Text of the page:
The department responded that it is “identifying and testing those staff and residents they are most concerned about for COVID-19 exposure throughout the hospital.”
“I pray I’m not an asymptomatic carrier spreading the virus throughout the hospital,” LeBoeuf told The Chronicle in one of several emails over the past two weeks. “Without testing, there is no way to know.” He stressed that he was speaking only for himself, not for the city or the nursing home.
In the communal parlance of Laguna Honda, LeBoeuf is a storekeeper.
The most important part of his job is making daily deliveries of nursing supplies across the facility, including protective equipment, peroxide wipes, hand sanitizer, gauzes and tapes, needles and catheters. He stocks the two residential towers, North and South, and brings parcels to a third, older building used for administration.
He likes his job — people on his team, materials management, tend to stay until retirement — and believes in the facility’s mission. Part nursing home, part hospital and part old-fashioned almshouse, Laguna Honda serves those with nowhere else to turn. The setting is peaceful, a lush wooded campus near Forest Hill. On his breaks, LeBoeuf would go for hikes, spotting coyotes, hawks and deer.
In late February, he started to worry when he noticed that personal protective equipment, or PPE, was going missing from supply cabinets. These are the masks and gowns and other gear that doctors and nurses need to protect them from airborne virus particles. LeBoeuf realized that the stockpiles were being depleted faster than he could refill them. He couldn’t tell whether the gear was being used for medical purposes or if it were being stolen or hoarded. In either case, it was a problem.
“My direct manager is now working seven days a week,” LeBoeuf emailed, “heroically and desperately trying to keep ahead of demand for supplies, using every purchasing trick she can think of to get PPE from any and every source possible. It’s too much.”
Deirdre Hussey, an acting spokeswoman for the hospital, said late last month that there was enough PPE for the frontline workers. She said the equipment had been moved from its regular supply cabinet to a “centralized” __cpLocation and staff members had to request it through a manager.
But two unions representing doctors, nurses and other workers at Laguna Honda have said that PPE supplies are inadequate. The week of March 23, the unions demanded that the city provide a detailed inventory of masks and other gear, but no inventory has been released.
“By no means do we have plenty of PPE,” said a Laguna Honda medical professional. “Right now there’s still not enough, and it just makes me so angry to hear people say, ‘Oh, there’s plenty of PPE supplies.’ How could they say that when they’re not working on the ground at Laguna Honda?”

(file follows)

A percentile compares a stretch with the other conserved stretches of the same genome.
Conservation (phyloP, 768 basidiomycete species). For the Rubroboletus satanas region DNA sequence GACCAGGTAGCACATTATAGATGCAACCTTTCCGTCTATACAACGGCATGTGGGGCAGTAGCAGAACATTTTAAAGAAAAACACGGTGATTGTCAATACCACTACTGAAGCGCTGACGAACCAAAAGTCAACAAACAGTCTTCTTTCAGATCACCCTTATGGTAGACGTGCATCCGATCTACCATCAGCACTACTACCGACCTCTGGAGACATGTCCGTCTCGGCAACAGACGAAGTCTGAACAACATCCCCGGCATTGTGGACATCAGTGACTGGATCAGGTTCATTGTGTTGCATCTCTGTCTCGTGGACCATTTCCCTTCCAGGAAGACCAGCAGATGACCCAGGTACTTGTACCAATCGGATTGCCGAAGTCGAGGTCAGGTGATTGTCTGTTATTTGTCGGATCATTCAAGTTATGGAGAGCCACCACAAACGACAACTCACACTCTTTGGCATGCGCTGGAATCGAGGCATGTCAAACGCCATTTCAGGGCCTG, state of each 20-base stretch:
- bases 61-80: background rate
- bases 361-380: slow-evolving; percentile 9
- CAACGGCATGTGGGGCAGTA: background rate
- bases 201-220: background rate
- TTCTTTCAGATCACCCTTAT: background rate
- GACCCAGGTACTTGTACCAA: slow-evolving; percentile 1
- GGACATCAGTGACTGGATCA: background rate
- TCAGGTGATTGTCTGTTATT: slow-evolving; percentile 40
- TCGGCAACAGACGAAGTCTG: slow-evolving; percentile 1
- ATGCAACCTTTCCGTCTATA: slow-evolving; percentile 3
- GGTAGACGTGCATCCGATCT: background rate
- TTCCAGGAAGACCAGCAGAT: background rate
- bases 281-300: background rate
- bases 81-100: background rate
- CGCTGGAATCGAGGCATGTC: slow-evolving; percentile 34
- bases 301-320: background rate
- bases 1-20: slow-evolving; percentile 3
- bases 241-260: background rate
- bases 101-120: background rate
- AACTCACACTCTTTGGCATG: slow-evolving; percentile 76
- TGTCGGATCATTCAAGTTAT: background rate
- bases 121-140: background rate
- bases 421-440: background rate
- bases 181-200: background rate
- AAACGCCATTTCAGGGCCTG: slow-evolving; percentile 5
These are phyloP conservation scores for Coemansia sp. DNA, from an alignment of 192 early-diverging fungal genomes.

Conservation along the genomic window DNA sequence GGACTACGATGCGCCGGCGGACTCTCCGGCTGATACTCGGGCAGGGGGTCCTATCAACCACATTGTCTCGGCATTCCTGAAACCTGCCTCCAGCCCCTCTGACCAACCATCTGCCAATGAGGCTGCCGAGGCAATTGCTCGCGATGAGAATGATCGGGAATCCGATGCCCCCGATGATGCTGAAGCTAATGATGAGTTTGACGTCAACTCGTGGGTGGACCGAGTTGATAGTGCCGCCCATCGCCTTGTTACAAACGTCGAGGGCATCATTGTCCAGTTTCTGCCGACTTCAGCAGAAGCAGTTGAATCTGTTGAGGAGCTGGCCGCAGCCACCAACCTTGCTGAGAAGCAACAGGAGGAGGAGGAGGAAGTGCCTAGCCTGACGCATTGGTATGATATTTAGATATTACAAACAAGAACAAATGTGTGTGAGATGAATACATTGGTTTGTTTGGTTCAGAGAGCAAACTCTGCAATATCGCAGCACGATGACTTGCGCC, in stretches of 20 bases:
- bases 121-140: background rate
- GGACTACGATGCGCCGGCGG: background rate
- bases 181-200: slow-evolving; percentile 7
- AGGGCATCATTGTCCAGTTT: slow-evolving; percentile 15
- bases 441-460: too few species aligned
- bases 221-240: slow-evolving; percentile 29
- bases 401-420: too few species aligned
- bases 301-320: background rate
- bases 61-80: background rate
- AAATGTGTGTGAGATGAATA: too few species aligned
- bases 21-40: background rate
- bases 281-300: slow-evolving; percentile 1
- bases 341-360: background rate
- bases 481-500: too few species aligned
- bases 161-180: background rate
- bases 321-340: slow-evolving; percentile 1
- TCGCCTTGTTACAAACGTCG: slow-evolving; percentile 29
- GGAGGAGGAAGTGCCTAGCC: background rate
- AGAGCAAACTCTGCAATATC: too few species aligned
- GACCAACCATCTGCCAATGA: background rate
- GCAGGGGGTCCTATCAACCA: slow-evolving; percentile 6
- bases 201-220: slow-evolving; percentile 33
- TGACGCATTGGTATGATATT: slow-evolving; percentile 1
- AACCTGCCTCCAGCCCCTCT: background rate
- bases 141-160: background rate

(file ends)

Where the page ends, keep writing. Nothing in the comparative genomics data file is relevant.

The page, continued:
LeBoeuf was also alarmed by another problem that seemed to fester throughout March: The facility didn’t seem to be taking basic precautions to contain the virus.
On March 6, one day after the porter quarantined himself, the health department suspended visitors from entering Laguna Honda. But the facility remained porous, LeBoeuf said, with hundreds of employees coming and going every day through multiple entrances. No one was consistently checking the staff for fevers or asking about their health, he said.
Meanwhile, more employees tested positive. On March 25, the city disclosed that five staff members had contracted the new coronavirus, and two units where those employees worked, South 5 and South 4, were placed under quarantine. More front-line workers started staying home, fearing they could either contract or spread the virus at work, said Brandon Dawkins, an activities therapist at the facility and the San Francisco County representative for the labor union SEIU 1021.
According to a Laguna Honda resident who said he lives in South 4, understaffing has meant that vulnerable residents can come into close contact with others.
“You have older patients wandering around the unit, and going through drawers, going through places where they shouldn’t be,” the resident said. “They’re allowed to mingle without wearing masks.”
The resident said that in the shared dayroom in his unit, residents are allowed to watch TV and eat in close contact without wearing masks, and until about a week ago, maskless residents in South 5 — the first unit to be quarantined — were taking breaks in a communal smoking area frequented by residents from other parts of the hospital.
“A lot of patients could have the virus,” the resident said. “I told staff, I said, ‘Wouldn’t it be better if we just test everybody?’ And they said they’ll just wait for symptoms.”